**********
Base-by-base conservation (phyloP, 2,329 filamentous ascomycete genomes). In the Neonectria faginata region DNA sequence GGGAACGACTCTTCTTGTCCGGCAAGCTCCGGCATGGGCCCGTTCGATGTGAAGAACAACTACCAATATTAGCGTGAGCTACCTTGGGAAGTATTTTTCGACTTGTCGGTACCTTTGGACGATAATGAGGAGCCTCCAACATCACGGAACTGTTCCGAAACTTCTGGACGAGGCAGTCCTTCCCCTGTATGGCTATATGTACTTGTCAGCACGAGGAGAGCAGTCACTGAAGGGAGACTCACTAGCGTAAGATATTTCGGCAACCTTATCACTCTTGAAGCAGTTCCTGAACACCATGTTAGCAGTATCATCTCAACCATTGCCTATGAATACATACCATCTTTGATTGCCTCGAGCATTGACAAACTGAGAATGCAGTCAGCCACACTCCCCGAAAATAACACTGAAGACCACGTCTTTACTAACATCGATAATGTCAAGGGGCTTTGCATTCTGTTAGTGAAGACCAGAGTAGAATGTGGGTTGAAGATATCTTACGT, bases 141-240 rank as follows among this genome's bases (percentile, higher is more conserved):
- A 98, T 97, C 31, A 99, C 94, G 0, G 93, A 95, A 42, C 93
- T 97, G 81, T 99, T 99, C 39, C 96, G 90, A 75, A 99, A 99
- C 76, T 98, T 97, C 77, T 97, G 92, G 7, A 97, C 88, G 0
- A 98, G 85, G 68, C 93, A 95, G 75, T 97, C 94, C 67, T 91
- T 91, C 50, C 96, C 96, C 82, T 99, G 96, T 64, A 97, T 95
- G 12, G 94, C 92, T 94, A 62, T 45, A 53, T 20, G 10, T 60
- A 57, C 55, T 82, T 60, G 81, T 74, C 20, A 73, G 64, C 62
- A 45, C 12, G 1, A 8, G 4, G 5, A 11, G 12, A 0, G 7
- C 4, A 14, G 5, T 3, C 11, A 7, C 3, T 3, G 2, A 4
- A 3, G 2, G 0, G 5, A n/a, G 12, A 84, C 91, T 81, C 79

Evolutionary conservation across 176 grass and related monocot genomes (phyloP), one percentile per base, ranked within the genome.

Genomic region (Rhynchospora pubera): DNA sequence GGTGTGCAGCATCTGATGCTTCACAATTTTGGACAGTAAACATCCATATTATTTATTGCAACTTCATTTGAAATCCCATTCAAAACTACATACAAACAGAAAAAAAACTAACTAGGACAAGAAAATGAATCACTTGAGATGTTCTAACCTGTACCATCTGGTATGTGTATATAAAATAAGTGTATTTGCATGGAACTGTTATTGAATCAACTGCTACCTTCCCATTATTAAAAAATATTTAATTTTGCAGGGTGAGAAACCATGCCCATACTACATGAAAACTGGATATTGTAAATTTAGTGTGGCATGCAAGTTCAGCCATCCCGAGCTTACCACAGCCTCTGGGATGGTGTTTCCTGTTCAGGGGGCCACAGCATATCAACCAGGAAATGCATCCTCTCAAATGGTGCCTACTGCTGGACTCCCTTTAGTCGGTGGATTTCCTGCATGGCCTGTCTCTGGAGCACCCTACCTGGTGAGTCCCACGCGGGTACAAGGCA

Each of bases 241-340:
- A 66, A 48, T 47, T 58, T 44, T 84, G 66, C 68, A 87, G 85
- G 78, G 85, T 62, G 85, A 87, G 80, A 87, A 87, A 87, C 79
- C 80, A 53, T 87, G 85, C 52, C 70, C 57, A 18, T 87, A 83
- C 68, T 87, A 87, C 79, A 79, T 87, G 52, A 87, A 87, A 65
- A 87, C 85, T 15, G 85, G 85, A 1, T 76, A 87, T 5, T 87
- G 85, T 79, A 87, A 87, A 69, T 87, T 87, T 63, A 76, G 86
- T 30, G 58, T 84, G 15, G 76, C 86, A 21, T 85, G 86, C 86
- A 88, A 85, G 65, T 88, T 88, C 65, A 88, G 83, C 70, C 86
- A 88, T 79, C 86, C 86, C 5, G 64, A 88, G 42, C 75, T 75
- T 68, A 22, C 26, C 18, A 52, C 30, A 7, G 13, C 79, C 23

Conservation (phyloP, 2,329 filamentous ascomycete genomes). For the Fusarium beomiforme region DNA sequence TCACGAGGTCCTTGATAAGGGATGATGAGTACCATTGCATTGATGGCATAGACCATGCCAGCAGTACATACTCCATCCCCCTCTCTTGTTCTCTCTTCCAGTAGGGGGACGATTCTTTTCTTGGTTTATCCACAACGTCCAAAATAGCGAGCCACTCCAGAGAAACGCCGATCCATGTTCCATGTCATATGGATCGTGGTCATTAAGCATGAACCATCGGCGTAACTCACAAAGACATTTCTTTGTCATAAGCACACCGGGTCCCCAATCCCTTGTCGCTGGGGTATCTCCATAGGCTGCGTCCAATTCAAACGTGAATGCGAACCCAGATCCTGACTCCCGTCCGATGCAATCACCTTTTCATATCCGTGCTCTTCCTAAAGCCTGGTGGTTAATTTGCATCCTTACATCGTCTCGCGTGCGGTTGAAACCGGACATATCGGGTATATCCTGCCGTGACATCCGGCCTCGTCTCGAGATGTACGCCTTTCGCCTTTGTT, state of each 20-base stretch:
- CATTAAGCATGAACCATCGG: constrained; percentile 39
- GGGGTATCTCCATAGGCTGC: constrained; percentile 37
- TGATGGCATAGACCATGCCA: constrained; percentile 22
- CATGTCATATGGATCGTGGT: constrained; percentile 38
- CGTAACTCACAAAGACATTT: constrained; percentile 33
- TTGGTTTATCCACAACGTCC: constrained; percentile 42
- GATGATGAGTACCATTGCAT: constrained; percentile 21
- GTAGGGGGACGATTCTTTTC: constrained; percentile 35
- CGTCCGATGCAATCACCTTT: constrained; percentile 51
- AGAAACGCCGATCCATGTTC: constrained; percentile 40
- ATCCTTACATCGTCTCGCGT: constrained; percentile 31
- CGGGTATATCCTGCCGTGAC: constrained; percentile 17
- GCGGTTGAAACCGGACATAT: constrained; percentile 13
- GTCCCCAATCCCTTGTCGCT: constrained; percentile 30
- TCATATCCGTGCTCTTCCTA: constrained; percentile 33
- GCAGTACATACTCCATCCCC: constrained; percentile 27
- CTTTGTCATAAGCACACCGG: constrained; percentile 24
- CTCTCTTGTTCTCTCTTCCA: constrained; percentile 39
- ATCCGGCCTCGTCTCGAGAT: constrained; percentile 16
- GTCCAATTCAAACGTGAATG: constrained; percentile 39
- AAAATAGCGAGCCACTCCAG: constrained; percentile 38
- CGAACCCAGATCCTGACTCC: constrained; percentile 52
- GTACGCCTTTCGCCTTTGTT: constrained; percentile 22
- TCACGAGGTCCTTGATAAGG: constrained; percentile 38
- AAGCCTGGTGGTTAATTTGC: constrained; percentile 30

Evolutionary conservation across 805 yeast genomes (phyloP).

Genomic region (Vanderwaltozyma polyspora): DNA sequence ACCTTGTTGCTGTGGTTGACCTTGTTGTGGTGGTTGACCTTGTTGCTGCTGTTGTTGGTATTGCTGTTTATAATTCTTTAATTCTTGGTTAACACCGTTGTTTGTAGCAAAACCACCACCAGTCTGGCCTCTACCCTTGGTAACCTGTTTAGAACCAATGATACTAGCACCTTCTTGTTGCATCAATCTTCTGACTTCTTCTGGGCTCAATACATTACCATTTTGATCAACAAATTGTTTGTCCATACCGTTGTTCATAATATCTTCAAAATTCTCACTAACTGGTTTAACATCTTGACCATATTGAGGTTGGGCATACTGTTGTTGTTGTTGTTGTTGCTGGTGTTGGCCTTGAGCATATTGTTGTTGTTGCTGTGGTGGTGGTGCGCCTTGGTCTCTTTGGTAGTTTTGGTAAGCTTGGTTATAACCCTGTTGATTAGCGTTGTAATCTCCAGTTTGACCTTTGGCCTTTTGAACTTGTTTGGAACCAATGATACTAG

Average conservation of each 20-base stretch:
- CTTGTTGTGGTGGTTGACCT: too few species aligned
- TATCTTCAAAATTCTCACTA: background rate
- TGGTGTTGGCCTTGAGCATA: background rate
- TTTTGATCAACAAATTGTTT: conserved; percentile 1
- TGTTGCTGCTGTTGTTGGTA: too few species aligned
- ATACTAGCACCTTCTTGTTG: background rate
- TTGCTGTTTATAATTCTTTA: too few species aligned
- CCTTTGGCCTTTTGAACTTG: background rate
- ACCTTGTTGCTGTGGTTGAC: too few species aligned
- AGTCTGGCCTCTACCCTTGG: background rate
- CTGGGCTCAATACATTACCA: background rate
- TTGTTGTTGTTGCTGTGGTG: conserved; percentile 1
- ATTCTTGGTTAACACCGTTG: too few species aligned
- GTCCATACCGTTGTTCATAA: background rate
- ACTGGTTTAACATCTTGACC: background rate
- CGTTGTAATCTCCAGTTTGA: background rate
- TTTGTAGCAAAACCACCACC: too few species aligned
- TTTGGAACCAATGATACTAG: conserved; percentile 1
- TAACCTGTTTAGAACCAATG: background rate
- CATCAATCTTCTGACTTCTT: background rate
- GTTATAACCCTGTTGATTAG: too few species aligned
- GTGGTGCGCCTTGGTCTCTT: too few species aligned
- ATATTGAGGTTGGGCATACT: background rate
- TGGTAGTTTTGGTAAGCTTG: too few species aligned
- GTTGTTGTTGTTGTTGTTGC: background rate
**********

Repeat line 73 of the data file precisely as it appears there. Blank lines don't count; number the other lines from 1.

- CATCAATCTTCTGACTTCTT: background rate